Apple's iWatch May Have A 37% Net Profit Margin

Jun.25.14 | About: Apple Inc. (AAPL)

Summary

The criticism towards Apple's new product category is unwarranted.

Apple should have no problem with clearing 50 million in iWatch inventory.

I estimate that the iWatch will have a 36.74% net profit margin, and $5.5 billion contribution to net income.

I think Paulo Santos makes an interesting argument, but I'm not one to easily agree with what other Apple (NASDAQ:AAPL) critics have to say about the company, and I would argue that the iWatch may materially impact Apple eventually.

Paulo Santos states in his article:

So the question here is, can an iWatch move the needle for Apple? My own answer, which I will explain in this article, is that it can't. At least not to a great extent if using rational but optimistic assumptions. At most, one would expect Apple's entry into the watch space to match the size of its present leader. And even that would require a change in the consumption patterns for watches, as watches are presently seen more as jewelry or fashion accessories than as useful gadgets. Indeed, if the rumor is right and Apple starts manufacturing 50 million units, it will most likely lead to a significant charge down the road.

Looking over his argument, he makes a peer comparison to a company that generates $9.86 billion in revenue, and that the watch form factor doesn't hold a lot of potential, because he doesn't believe consumers will see the appeal in owning another consumer electronic device. However, I take on a differing stance; I believe that Apple's own internally created financial model for first year shipments is beyond a doubt reasonable, especially if we were to adhere to Apple's historical success in new product categories.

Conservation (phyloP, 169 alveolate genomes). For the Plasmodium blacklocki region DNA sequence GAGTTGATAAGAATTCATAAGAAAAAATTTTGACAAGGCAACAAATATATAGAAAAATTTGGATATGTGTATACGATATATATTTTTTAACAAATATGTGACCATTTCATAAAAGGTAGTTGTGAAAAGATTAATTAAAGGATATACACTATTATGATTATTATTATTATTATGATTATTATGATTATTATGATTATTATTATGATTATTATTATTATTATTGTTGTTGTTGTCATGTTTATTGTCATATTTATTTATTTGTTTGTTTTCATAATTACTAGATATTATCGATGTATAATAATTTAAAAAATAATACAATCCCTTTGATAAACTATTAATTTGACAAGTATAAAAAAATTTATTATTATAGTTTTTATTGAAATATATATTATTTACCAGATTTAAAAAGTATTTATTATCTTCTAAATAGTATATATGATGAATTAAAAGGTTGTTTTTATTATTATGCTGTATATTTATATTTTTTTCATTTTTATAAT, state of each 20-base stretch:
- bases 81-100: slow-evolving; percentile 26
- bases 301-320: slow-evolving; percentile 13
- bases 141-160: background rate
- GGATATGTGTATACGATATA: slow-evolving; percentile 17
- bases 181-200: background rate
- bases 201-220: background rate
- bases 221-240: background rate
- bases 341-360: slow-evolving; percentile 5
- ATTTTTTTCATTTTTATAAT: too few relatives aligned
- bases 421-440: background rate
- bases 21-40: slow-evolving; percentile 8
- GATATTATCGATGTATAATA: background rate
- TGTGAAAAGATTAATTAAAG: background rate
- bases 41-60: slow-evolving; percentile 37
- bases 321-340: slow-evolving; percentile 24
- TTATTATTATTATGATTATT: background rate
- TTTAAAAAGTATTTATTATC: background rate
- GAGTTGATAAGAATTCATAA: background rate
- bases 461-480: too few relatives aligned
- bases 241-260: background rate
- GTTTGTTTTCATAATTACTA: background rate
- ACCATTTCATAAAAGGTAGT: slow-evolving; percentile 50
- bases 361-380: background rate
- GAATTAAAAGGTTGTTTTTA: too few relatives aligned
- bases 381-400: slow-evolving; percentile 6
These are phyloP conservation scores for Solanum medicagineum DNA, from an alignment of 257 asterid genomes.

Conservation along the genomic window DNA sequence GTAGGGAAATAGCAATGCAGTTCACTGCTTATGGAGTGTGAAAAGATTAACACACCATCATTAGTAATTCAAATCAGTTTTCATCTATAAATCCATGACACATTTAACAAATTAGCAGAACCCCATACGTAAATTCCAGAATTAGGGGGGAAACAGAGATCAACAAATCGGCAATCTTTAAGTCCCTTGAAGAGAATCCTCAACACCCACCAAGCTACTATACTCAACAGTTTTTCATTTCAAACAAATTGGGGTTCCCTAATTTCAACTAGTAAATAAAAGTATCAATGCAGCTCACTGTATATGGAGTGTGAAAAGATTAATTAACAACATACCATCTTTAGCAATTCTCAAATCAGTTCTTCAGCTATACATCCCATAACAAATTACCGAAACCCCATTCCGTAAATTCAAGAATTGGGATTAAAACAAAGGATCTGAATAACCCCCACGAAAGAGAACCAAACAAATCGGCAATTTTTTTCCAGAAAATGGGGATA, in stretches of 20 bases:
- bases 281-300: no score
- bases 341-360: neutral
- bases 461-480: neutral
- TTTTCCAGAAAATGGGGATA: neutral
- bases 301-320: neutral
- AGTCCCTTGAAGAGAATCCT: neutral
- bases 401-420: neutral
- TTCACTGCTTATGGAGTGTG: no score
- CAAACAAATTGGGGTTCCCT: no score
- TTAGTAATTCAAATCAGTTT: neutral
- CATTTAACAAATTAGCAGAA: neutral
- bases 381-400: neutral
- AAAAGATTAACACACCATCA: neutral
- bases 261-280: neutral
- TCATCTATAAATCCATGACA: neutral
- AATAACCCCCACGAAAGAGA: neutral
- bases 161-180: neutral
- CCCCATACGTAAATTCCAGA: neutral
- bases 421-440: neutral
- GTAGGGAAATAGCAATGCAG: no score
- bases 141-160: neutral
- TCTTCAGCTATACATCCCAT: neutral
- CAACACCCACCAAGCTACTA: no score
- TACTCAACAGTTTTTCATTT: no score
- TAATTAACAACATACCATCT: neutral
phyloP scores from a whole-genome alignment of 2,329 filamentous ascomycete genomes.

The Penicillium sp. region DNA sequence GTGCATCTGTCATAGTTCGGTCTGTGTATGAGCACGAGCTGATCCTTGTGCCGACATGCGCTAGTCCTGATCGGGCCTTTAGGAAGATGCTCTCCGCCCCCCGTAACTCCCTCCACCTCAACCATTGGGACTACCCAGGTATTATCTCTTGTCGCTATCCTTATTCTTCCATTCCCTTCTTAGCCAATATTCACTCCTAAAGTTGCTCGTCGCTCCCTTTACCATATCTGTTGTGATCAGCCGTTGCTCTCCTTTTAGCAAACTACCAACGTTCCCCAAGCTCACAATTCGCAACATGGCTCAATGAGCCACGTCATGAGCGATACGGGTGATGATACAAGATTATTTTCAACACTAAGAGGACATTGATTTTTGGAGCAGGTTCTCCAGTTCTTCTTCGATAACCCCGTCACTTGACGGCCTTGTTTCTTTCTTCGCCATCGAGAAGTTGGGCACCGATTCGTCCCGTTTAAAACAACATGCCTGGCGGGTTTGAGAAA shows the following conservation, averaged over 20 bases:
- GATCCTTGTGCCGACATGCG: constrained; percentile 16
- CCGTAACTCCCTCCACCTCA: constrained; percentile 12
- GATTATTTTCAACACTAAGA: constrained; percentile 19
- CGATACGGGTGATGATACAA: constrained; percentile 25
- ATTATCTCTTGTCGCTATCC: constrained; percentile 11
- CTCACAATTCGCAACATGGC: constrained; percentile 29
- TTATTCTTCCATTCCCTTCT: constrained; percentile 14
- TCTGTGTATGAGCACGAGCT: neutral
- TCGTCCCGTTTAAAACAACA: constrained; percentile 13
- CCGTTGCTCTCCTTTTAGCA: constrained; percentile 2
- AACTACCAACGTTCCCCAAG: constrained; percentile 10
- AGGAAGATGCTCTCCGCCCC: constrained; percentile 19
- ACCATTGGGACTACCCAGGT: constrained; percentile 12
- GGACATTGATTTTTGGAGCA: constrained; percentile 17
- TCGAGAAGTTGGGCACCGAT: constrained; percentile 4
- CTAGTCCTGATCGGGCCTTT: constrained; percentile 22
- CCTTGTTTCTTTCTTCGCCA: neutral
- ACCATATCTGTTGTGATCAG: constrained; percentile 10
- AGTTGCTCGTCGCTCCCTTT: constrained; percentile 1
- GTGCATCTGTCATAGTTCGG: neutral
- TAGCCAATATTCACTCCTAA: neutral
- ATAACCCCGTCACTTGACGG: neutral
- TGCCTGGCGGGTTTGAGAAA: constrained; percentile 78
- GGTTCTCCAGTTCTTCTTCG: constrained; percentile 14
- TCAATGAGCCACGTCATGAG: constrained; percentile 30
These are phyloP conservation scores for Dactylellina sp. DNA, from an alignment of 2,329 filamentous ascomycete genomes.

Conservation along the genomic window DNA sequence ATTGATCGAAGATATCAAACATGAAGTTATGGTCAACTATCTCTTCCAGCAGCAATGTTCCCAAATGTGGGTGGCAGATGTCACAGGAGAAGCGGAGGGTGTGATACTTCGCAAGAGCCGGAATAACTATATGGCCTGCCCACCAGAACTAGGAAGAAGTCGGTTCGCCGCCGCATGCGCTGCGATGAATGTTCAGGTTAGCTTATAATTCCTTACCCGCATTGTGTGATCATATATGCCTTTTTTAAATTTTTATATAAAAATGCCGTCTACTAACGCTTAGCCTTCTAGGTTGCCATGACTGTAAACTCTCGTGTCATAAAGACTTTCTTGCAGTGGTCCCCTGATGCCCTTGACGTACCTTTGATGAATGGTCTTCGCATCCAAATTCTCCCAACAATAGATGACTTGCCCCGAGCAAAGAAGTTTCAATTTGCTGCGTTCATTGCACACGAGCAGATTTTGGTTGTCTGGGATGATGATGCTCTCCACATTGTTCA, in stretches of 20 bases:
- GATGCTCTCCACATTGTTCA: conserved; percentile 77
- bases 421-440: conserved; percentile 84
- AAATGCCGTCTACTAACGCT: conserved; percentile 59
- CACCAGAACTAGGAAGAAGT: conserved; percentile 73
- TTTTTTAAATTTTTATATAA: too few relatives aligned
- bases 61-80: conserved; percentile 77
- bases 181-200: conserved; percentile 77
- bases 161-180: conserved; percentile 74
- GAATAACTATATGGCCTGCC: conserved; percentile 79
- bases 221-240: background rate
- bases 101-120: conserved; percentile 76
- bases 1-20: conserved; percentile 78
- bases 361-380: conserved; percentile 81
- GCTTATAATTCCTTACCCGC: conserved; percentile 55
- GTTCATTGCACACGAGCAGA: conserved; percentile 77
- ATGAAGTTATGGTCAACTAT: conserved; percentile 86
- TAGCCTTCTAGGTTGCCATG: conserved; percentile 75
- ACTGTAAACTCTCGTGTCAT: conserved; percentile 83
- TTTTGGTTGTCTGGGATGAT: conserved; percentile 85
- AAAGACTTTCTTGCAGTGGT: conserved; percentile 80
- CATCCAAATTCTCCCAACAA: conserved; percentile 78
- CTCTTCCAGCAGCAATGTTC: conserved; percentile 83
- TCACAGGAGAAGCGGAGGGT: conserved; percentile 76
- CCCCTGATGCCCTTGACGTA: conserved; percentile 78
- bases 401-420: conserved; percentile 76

Reuters reports:

One of the sources told Reuters on Thursday that Apple expects to ship 50 million units of the so-called iWatch within the first year of the product's release, although these types of initial estimates can be subject to change.

I agree with these estimates, because they're in-line with the estimates I had published a couple months ago. So if you had been paying close attention to Seeking Alpha, you wouldn't have missed my forecast on first-year smartwatch shipments, which I publish below.

Source: AlexLeAnders

I came up with my first-year forecast by creating a function that modeled the first-year shipments of Apple's new product categories (read my previous article for more details). My estimate for first year iWatch sales is 42.43 million, and if Apple is gearing up for 50 million in unit shipment volume, it's likely that Apple will sell the first 50 million devices it produces. However, if need be, Apple will adjust production as sales figures come in from retail channel partners.

Looking specifically at more qualitative factors, 20% of the teenage demographic within the United States is willing to purchase the first generation iWatch at a $350 price point. Therefore, I'm fairly certain with high conviction that both qualitatively and quantitatively, a 50 million shipment figure is attainable.

Basic watch specifications, quoted from SA news currents: